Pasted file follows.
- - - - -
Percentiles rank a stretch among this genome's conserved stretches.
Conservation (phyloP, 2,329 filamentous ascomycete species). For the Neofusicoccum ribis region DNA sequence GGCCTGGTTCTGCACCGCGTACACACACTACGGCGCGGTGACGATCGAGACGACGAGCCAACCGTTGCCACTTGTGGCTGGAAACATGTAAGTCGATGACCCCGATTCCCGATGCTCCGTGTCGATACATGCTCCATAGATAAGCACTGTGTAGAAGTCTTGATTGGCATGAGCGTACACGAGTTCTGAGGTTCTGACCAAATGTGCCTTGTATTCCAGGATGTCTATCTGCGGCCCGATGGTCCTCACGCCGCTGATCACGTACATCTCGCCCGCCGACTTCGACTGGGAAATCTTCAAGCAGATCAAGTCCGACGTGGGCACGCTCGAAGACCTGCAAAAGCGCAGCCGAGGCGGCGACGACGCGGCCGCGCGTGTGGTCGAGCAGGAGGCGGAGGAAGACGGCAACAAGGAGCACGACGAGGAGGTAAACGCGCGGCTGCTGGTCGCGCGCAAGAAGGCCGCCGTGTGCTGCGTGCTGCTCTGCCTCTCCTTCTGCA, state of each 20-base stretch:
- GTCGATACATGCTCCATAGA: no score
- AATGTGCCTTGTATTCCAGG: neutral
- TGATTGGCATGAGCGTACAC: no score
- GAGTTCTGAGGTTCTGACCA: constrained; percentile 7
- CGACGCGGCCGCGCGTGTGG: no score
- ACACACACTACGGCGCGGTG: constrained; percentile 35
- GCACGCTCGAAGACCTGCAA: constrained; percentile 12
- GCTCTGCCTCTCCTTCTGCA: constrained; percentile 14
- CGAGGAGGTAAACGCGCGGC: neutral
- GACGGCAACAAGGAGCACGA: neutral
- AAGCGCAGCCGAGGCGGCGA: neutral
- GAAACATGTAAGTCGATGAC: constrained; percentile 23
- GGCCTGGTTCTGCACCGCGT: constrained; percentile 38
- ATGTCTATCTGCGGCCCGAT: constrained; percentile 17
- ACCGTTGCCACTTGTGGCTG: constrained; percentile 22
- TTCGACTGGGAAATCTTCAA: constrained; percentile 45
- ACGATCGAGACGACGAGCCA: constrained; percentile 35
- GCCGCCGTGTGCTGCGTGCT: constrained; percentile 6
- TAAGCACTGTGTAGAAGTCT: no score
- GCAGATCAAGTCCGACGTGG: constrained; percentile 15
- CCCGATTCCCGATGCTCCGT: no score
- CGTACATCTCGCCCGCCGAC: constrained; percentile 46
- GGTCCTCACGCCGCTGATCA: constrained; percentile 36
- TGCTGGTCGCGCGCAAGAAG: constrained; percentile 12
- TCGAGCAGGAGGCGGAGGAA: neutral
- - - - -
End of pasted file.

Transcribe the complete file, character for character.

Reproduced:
Percentiles rank a stretch among this genome's conserved stretches.
Conservation (phyloP, 2,329 filamentous ascomycete species). For the Neofusicoccum ribis region DNA sequence GGCCTGGTTCTGCACCGCGTACACACACTACGGCGCGGTGACGATCGAGACGACGAGCCAACCGTTGCCACTTGTGGCTGGAAACATGTAAGTCGATGACCCCGATTCCCGATGCTCCGTGTCGATACATGCTCCATAGATAAGCACTGTGTAGAAGTCTTGATTGGCATGAGCGTACACGAGTTCTGAGGTTCTGACCAAATGTGCCTTGTATTCCAGGATGTCTATCTGCGGCCCGATGGTCCTCACGCCGCTGATCACGTACATCTCGCCCGCCGACTTCGACTGGGAAATCTTCAAGCAGATCAAGTCCGACGTGGGCACGCTCGAAGACCTGCAAAAGCGCAGCCGAGGCGGCGACGACGCGGCCGCGCGTGTGGTCGAGCAGGAGGCGGAGGAAGACGGCAACAAGGAGCACGACGAGGAGGTAAACGCGCGGCTGCTGGTCGCGCGCAAGAAGGCCGCCGTGTGCTGCGTGCTGCTCTGCCTCTCCTTCTGCA, state of each 20-base stretch:
- GTCGATACATGCTCCATAGA: no score
- AATGTGCCTTGTATTCCAGG: neutral
- TGATTGGCATGAGCGTACAC: no score
- GAGTTCTGAGGTTCTGACCA: constrained; percentile 7
- CGACGCGGCCGCGCGTGTGG: no score
- ACACACACTACGGCGCGGTG: constrained; percentile 35
- GCACGCTCGAAGACCTGCAA: constrained; percentile 12
- GCTCTGCCTCTCCTTCTGCA: constrained; percentile 14
- CGAGGAGGTAAACGCGCGGC: neutral
- GACGGCAACAAGGAGCACGA: neutral
- AAGCGCAGCCGAGGCGGCGA: neutral
- GAAACATGTAAGTCGATGAC: constrained; percentile 23
- GGCCTGGTTCTGCACCGCGT: constrained; percentile 38
- ATGTCTATCTGCGGCCCGAT: constrained; percentile 17
- ACCGTTGCCACTTGTGGCTG: constrained; percentile 22
- TTCGACTGGGAAATCTTCAA: constrained; percentile 45
- ACGATCGAGACGACGAGCCA: constrained; percentile 35
- GCCGCCGTGTGCTGCGTGCT: constrained; percentile 6
- TAAGCACTGTGTAGAAGTCT: no score
- GCAGATCAAGTCCGACGTGG: constrained; percentile 15
- CCCGATTCCCGATGCTCCGT: no score
- CGTACATCTCGCCCGCCGAC: constrained; percentile 46
- GGTCCTCACGCCGCTGATCA: constrained; percentile 36
- TGCTGGTCGCGCGCAAGAAG: constrained; percentile 12
- TCGAGCAGGAGGCGGAGGAA: neutral